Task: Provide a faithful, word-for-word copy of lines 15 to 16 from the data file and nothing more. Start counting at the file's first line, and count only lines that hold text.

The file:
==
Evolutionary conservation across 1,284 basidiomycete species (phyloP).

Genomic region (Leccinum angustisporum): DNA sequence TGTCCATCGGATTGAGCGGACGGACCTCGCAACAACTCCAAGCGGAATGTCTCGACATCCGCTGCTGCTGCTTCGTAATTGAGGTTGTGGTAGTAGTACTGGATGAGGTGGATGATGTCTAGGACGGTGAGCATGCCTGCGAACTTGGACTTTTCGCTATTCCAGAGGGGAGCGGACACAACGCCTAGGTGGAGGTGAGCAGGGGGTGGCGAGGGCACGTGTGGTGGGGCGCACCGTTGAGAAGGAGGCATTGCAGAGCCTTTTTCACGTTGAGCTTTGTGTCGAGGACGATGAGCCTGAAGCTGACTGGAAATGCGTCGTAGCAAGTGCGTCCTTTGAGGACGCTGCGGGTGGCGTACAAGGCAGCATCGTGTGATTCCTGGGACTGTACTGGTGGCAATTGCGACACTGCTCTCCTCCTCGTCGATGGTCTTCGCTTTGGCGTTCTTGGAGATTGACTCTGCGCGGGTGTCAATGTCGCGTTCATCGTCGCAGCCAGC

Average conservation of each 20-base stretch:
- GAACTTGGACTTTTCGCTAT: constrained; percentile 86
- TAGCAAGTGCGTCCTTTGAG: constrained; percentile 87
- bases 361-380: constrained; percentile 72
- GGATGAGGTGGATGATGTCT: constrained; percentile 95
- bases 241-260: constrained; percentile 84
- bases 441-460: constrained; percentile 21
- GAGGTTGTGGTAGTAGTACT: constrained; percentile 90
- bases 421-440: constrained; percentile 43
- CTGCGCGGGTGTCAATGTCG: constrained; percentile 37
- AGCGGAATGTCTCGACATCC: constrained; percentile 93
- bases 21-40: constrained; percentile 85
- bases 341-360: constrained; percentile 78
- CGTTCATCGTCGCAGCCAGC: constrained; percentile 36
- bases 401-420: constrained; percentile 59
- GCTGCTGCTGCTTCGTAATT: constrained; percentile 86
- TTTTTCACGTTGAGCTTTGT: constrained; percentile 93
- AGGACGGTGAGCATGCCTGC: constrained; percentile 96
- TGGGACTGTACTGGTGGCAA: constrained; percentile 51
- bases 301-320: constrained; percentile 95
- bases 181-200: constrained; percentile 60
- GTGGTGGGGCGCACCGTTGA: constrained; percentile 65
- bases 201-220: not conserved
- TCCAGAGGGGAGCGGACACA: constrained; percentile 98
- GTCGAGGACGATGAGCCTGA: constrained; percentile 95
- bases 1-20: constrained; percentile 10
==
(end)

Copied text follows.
- bases 341-360: constrained; percentile 78
- CGTTCATCGTCGCAGCCAGC: constrained; percentile 36